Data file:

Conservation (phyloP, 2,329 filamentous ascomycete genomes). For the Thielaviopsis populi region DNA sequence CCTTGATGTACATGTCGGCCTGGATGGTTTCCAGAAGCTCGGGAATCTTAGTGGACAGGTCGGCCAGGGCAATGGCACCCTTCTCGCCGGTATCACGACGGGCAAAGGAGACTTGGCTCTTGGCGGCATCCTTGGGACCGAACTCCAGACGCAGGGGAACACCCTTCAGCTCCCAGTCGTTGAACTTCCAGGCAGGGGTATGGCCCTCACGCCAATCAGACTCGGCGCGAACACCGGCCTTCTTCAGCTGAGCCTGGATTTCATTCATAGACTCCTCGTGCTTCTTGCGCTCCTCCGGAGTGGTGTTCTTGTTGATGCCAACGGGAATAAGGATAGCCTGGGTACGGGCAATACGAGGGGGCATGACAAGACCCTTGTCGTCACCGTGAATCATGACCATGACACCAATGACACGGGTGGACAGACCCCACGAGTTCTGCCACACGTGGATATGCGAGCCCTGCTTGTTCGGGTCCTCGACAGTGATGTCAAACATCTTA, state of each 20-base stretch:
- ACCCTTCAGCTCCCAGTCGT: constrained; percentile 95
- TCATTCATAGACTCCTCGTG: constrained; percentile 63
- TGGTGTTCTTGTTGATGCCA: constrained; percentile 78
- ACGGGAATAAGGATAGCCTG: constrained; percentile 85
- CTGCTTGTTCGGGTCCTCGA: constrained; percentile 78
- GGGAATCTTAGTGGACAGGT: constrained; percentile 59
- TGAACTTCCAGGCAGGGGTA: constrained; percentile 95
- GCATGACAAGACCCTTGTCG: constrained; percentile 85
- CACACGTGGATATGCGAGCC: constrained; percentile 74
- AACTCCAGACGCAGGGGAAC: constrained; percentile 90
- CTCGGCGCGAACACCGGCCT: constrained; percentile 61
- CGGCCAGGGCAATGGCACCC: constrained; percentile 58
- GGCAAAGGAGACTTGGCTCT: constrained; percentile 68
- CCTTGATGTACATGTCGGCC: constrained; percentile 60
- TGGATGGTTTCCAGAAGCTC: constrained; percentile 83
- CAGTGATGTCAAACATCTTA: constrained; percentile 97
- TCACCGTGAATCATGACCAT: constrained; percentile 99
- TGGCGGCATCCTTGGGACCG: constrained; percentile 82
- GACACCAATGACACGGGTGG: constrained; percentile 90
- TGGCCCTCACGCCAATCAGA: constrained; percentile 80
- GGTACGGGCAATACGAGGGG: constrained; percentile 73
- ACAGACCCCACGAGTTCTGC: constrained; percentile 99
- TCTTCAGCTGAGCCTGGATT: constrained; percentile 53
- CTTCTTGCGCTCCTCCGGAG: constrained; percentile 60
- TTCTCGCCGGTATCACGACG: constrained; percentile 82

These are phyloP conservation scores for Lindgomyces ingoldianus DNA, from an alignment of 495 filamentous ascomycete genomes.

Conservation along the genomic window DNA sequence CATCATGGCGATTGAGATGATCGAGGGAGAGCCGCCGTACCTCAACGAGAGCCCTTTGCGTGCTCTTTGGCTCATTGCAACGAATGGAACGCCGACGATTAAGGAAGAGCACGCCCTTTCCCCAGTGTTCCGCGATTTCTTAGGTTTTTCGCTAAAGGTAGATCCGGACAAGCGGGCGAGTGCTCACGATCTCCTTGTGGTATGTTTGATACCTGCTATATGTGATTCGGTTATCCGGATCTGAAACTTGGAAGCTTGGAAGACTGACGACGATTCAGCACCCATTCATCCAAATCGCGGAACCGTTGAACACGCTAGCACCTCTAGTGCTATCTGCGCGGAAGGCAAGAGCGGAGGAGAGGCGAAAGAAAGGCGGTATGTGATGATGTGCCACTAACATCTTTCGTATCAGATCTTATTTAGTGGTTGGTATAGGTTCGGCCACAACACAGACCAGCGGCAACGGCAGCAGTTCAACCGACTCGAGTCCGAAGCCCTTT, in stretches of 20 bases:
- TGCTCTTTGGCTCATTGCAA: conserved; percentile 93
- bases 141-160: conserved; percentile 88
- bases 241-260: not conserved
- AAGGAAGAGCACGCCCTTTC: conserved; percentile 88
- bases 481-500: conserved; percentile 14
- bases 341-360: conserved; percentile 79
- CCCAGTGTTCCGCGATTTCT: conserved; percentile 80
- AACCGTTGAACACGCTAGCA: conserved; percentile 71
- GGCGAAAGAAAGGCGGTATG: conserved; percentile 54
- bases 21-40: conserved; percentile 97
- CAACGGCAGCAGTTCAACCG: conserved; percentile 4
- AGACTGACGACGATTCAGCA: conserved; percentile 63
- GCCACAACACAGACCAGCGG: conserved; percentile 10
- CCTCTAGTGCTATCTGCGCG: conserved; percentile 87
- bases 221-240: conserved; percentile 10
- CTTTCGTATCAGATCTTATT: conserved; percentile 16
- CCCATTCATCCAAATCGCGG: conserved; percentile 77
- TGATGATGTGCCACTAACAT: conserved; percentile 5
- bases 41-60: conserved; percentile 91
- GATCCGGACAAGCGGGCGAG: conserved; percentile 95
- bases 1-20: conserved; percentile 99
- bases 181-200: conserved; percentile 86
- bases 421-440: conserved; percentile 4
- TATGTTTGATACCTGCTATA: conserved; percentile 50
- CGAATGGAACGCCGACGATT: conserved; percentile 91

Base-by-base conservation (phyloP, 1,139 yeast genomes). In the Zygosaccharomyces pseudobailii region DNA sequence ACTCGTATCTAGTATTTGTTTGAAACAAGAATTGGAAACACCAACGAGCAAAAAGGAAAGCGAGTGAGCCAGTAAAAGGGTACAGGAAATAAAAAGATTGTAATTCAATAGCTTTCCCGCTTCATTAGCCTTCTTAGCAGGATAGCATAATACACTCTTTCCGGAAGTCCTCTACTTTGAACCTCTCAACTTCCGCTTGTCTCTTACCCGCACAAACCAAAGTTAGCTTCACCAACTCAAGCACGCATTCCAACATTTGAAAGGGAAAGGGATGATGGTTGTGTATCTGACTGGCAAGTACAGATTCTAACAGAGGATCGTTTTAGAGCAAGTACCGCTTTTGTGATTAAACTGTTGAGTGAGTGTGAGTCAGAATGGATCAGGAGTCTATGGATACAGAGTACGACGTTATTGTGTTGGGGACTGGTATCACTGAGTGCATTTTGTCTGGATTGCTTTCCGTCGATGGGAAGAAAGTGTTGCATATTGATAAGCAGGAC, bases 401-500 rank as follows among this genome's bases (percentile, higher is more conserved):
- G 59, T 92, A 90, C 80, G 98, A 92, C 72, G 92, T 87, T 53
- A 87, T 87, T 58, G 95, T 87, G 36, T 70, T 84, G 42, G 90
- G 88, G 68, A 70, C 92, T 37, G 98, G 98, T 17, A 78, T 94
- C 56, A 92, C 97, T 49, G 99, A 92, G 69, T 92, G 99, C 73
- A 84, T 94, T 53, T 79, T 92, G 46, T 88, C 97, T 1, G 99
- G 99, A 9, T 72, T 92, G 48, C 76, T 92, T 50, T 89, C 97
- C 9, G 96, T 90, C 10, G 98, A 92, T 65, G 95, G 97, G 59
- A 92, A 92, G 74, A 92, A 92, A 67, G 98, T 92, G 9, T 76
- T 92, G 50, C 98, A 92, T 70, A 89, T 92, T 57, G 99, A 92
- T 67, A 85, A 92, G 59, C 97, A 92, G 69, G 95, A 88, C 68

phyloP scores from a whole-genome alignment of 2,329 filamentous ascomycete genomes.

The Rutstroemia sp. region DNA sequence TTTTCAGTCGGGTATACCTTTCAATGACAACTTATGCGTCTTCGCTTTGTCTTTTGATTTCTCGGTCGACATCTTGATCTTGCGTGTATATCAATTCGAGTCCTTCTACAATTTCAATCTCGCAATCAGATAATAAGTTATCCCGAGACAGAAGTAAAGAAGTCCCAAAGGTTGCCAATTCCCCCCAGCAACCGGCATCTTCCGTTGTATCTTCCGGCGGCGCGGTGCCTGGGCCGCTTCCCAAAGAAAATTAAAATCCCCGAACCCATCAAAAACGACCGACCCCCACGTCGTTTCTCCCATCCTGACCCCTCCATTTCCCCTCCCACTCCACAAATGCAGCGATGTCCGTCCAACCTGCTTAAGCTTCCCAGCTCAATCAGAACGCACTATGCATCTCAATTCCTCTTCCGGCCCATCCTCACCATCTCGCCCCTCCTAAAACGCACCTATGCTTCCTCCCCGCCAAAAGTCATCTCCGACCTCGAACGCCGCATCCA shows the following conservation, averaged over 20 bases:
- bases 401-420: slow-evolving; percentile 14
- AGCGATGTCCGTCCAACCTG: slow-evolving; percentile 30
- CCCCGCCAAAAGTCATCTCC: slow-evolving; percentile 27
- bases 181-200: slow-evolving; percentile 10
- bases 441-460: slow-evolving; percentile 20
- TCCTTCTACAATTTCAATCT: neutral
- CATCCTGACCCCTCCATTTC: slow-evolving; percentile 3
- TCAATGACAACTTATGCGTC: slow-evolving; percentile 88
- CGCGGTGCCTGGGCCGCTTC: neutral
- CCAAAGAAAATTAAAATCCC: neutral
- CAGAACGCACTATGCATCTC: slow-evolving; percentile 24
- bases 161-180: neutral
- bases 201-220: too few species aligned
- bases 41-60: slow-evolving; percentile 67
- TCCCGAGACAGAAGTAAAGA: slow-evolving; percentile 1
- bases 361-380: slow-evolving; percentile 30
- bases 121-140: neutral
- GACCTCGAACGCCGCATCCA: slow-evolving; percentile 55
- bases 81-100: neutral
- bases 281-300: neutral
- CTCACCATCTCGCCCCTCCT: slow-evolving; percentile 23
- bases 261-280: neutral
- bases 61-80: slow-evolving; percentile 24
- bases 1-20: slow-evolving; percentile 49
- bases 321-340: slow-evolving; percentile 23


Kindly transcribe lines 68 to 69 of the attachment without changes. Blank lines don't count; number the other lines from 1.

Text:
- AGCGATGTCCGTCCAACCTG: slow-evolving; percentile 30
- CCCCGCCAAAAGTCATCTCC: slow-evolving; percentile 27